Prof. Dr. Annette Schürmann
Department of Experimental Diabetology
German Institute of Human Nutrition Potsdam-Rehbruecke (DIfE)
Arthur-Scheunert-Allee 114-116
14558 Nuthetal/Germany
phone: +49 33200 88-2368

Dr. Clemens Wittenbecher
Department of Molecular Epidemiology
German Institute of Human Nutrition Potsdam-Rehbruecke (DIfE)
Arthur-Scheunert-Allee 114-116
14558 Nuthetal/Germany
phone: +49 33200 88-2454

Media Contact:

Sonja Schäche
Head of Press and Public Relations
German Institute of Human Nutrition Potsdam-Rehbruecke (DIfE)
Arthur-Scheunert-Allee 114-116
14558 Nuthetal/Germany
phone: +49 33200 88-2278

The German Institute of Human Nutrition Potsdam-Rehbruecke (DIfE) is a member of the Leibniz Association. It investigates the causes of nutrition-associated diseases in order to develop new strategies for prevention, treatment and nutritional recommendations. Its research interests include the cause and consequences of the metabolic syndrome, a combination of obesity, hypertension (high blood pressure), insulin resistance and lipid metabolism disorder, the role of nutrition for healthy aging and the biological bases of food choices and dietary behavior. DIfE is also a partner of the German Center for Diabetes Research (DZD), which has been funded by the German Federal Ministry of Education and Research (BMBF) since 2009.

The Leibniz Association connects 93 independent research institutions. Its focus ranges from the natural, engineering and environmental sciences to the economic, spatial and social sciences and the humanities. Leibniz Institutes are dedicated to socially, economically and ecologically relevant questions. They conduct knowledge- and application-oriented research, also in the collaborative Leibniz Research Alliances, provide or maintain scientific infrastructures and offer research-based services. The Leibniz Association focuses on knowledge transfer, especially with the Leibniz Research Museums. It advises and informs policy makers in government, academia, industry and the general public. Leibniz institutions maintain close cooperation with universities - e.g. in the form of the Leibniz Science Campi, with industry and other partners at home and abroad. They are subject to a transparent and independent assessment procedure. Due to their nationwide importance, the federal government and the states jointly support the institutes of the Leibniz Association. The Leibniz Institutes employ around 19,100 people, including 9,900 scientists. The total budget of the institutes is more than 1.9 billion euros.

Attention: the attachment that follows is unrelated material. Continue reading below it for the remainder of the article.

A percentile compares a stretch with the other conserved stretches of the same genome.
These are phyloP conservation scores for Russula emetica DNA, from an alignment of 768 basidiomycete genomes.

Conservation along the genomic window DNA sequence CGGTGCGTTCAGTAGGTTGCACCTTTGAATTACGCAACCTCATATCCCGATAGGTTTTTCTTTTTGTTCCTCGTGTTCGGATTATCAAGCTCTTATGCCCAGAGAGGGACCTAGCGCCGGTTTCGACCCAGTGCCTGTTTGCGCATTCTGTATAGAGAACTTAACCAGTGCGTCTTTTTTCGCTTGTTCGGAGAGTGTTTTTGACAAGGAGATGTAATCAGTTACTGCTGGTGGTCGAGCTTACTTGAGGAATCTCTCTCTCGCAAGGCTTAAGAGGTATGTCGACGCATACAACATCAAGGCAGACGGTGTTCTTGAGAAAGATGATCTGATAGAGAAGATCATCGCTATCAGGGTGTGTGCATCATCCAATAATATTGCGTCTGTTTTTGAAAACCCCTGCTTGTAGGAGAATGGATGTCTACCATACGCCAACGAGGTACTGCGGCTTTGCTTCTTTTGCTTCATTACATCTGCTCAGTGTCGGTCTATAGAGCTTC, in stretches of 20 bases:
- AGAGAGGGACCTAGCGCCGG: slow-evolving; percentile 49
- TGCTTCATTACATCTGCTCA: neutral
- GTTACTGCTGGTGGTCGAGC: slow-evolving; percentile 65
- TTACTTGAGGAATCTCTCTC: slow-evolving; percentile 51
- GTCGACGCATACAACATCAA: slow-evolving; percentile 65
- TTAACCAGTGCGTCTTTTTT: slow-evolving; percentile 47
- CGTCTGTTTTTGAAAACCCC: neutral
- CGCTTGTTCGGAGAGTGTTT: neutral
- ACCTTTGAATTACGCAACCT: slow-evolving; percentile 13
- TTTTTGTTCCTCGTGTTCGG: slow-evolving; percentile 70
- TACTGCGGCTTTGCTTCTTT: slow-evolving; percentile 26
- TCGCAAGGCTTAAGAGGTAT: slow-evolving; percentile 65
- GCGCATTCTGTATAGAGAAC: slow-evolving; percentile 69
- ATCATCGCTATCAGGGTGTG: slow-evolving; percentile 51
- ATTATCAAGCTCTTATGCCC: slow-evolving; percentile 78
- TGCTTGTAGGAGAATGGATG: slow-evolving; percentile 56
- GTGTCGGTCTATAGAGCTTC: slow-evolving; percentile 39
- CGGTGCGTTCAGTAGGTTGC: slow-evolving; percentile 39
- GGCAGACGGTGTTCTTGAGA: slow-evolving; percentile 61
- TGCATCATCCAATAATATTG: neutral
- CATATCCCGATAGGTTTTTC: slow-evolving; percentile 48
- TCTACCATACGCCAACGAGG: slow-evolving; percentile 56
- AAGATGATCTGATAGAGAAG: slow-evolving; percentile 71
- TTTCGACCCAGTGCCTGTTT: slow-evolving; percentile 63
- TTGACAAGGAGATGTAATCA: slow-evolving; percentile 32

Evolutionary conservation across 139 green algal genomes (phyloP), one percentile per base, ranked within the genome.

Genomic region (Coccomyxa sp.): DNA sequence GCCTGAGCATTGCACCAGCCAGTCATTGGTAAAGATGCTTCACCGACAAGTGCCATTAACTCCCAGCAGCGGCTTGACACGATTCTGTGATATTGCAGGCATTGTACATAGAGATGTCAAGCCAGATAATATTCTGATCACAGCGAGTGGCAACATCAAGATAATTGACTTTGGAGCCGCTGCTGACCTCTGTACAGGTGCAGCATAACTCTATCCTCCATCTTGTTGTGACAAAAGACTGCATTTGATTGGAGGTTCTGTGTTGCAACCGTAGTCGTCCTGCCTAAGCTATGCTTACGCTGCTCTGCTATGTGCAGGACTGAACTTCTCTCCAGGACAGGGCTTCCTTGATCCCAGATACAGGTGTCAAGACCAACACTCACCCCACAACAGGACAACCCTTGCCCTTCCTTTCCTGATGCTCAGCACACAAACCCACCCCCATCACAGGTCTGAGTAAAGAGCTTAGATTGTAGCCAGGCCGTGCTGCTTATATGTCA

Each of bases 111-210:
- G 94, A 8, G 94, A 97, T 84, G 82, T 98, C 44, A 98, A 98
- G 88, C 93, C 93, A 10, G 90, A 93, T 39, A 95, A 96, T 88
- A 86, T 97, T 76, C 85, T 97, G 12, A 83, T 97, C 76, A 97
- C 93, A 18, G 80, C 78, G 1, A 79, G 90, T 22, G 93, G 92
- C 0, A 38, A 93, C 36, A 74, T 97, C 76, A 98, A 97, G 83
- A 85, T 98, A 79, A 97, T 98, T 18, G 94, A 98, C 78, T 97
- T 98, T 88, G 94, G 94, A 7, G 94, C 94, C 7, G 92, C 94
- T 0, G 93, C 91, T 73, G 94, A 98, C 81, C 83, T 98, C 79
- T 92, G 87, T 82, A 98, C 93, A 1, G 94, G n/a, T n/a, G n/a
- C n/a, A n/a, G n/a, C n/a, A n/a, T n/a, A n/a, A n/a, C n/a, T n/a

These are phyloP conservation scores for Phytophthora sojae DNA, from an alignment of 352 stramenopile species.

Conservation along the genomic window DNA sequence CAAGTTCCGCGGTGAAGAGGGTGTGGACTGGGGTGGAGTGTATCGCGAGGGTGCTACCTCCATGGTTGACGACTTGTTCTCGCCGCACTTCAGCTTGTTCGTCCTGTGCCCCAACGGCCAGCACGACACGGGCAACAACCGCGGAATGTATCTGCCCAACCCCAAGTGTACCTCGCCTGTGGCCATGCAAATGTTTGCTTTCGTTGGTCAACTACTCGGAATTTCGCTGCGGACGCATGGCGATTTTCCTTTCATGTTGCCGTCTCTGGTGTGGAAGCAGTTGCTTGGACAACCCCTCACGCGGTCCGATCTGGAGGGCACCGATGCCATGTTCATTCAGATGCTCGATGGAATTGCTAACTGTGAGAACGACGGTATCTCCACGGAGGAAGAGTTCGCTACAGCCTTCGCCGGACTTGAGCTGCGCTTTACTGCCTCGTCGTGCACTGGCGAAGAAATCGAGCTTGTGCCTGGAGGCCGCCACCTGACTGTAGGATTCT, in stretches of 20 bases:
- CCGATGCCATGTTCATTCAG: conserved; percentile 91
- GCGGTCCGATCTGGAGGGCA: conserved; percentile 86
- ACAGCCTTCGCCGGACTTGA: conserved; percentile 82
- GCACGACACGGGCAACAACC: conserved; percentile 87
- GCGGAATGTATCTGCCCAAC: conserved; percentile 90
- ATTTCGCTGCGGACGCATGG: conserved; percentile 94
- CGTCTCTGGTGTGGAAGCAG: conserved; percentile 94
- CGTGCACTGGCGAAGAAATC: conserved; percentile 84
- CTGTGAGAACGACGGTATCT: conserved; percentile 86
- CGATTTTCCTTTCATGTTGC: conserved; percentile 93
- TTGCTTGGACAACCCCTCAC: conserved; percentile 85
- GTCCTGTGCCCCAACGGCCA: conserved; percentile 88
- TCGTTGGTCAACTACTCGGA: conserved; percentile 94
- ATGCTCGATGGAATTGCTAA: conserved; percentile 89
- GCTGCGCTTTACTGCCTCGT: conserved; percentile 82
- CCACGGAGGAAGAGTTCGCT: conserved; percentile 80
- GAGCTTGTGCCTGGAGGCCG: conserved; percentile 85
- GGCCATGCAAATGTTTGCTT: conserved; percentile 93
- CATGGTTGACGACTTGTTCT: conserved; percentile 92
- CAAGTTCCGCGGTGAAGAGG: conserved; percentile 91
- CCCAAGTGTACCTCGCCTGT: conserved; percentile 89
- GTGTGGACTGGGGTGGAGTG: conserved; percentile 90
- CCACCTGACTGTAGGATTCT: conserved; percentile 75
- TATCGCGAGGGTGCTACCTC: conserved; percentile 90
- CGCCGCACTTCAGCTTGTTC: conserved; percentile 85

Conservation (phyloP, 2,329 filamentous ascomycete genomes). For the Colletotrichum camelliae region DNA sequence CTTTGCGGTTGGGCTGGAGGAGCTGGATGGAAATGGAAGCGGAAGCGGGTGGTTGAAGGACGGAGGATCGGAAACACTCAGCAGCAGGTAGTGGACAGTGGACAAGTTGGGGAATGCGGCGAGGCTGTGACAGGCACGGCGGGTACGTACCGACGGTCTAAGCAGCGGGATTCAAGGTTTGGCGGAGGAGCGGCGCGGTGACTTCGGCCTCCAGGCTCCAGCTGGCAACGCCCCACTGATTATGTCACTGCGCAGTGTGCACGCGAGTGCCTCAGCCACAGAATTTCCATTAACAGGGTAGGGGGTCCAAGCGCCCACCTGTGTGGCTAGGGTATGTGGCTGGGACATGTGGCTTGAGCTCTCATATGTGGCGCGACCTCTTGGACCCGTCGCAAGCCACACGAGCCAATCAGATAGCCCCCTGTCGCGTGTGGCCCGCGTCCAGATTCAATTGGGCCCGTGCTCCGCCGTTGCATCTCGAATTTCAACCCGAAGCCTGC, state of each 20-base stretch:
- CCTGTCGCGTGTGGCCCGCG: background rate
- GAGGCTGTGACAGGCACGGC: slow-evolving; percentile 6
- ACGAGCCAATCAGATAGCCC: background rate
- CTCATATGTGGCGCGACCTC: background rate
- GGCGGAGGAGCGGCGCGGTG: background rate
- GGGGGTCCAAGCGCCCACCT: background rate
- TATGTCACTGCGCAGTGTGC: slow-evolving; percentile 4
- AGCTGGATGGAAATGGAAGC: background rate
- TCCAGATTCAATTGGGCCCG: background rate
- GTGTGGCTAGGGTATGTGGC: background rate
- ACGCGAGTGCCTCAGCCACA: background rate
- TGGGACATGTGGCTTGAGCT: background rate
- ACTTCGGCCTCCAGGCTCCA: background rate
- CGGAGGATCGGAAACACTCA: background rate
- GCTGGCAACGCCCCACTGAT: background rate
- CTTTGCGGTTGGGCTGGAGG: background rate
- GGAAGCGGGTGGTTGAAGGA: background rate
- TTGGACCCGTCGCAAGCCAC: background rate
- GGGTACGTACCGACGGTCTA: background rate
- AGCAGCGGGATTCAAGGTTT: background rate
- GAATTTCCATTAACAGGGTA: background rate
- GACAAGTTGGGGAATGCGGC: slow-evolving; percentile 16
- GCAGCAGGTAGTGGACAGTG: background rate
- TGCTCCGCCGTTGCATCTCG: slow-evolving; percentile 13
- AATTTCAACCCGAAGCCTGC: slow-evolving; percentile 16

The German Center for Diabetes Research (DZD) is one of six German Centers of Health Research. It brings together experts in the field of diabetes research and combines basic research, epidemiology and clinical applications. By adopting an innovative, integrative approach to research, the DZD aims to make a substantial contribution to the successful, personalized prevention, diagnosis and treatment of diabetes mellitus. The members of the association are Helmholtz Zentrum München – German Research Center for Environmental Health, the German Diabetes Center Düsseldorf (DDZ), the German Institute of Human Nutrition Potsdam-Rehbruecke (DIfE), the Institute of Diabetes Research and Metabolic Diseases of Helmholtz Zentrum München at the University of Tübingen, and the Paul Langerhans Institute Dresden of Helmholtz Zentrum München at the University Medical Center Carl Gustav Carus of TU Dresden, associated partners at the universities in Heidelberg, Cologne, Leipzig, Lübeck and Munich, and other project partners.